Saturday, July 5, 2008


Born: January 24, c. 1861
New York, New York
Died: August 11, 1937
Paris, France

American author

Edith Wharton, American author, chronicled the life of upper-class Americans between the late nineteenth to early twentieth century. She is best known for her novels The House of Mirth and The Age of Innocence.


Edith Wharton was born Edith Newbold Jones in New York City, on January 24, probably in 1861. Like many other biographical facts, she kept her birth year secret. Gossip held that the family’s English tutor—not George Frederic Jones—was really Edith’s father. The truth may never be known, but Edith evidently believed the story. After the Civil War (1861–65), when Northern forces clashed with those of the South, George Jones took his family to Europe, where they could have a better quality of life. In Europe, young Edith began to develop her love of literature and writing.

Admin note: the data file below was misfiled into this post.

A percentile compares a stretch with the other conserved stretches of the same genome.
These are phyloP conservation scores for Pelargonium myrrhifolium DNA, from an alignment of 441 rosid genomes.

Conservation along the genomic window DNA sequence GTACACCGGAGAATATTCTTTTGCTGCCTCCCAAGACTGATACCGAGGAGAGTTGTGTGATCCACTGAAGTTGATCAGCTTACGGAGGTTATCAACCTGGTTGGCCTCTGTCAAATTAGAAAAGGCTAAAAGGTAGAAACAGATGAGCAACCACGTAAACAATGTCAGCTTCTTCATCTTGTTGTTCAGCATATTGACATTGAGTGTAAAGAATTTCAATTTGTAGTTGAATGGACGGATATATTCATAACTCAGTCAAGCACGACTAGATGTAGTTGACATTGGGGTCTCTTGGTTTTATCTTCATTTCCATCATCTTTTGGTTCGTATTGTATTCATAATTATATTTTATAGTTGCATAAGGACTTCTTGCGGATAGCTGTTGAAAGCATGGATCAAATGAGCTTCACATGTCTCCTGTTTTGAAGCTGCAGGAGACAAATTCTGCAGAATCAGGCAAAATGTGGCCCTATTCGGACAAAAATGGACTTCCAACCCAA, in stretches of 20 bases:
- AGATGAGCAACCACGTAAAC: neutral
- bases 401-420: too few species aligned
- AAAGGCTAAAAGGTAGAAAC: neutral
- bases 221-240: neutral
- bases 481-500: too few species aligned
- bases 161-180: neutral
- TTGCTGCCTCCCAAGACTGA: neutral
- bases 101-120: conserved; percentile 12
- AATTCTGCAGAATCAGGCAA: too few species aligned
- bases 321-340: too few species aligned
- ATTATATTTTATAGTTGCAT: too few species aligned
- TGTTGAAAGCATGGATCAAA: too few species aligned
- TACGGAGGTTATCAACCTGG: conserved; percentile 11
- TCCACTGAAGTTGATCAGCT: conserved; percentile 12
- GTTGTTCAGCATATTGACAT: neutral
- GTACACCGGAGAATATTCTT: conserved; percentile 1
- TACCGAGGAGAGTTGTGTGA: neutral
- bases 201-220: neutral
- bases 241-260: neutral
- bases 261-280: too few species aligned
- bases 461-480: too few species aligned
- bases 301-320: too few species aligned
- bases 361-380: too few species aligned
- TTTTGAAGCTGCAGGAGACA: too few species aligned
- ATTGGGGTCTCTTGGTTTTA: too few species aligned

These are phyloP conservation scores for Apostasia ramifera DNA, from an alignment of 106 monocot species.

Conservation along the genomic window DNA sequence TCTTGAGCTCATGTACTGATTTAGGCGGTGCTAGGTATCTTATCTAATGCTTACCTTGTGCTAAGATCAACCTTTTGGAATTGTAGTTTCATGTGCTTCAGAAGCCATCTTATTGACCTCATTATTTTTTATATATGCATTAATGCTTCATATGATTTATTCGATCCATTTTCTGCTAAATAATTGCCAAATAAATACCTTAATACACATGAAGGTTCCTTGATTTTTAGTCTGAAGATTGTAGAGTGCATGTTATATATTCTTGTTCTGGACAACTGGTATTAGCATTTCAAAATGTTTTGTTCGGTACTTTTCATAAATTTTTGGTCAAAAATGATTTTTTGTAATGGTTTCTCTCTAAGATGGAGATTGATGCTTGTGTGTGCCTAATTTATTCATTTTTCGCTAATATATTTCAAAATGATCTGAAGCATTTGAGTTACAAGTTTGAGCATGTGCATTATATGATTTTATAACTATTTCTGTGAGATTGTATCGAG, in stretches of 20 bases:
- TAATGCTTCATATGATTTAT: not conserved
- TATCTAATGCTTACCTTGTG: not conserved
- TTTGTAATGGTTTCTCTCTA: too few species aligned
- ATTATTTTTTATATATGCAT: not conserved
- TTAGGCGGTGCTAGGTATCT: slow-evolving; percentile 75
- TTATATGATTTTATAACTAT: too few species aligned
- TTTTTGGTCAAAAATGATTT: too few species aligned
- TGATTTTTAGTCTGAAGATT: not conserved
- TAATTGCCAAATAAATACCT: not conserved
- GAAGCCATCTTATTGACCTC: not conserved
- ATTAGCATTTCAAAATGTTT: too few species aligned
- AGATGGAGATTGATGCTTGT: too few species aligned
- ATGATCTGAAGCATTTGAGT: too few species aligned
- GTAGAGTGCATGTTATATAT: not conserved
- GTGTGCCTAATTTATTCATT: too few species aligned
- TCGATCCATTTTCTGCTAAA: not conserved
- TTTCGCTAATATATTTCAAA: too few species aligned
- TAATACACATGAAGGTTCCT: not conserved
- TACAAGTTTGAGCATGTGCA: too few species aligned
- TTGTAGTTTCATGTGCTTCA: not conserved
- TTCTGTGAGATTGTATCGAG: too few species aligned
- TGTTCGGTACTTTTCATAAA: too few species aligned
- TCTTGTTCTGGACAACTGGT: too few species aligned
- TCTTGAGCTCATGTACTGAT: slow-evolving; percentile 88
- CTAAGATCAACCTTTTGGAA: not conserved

Back in New York City, by the age of eighteen Edith had published poems in magazines and in a privately printed volume and had experimented with fiction. However, events put off her writing career. The family’s second long European trip ended in her father’s death. In New York City again, she evidently fell in love with Walter Berry; yet she became engaged to Edward Wharton, eleven years her senior and a wealthy Bostonian. They were married in 1885.


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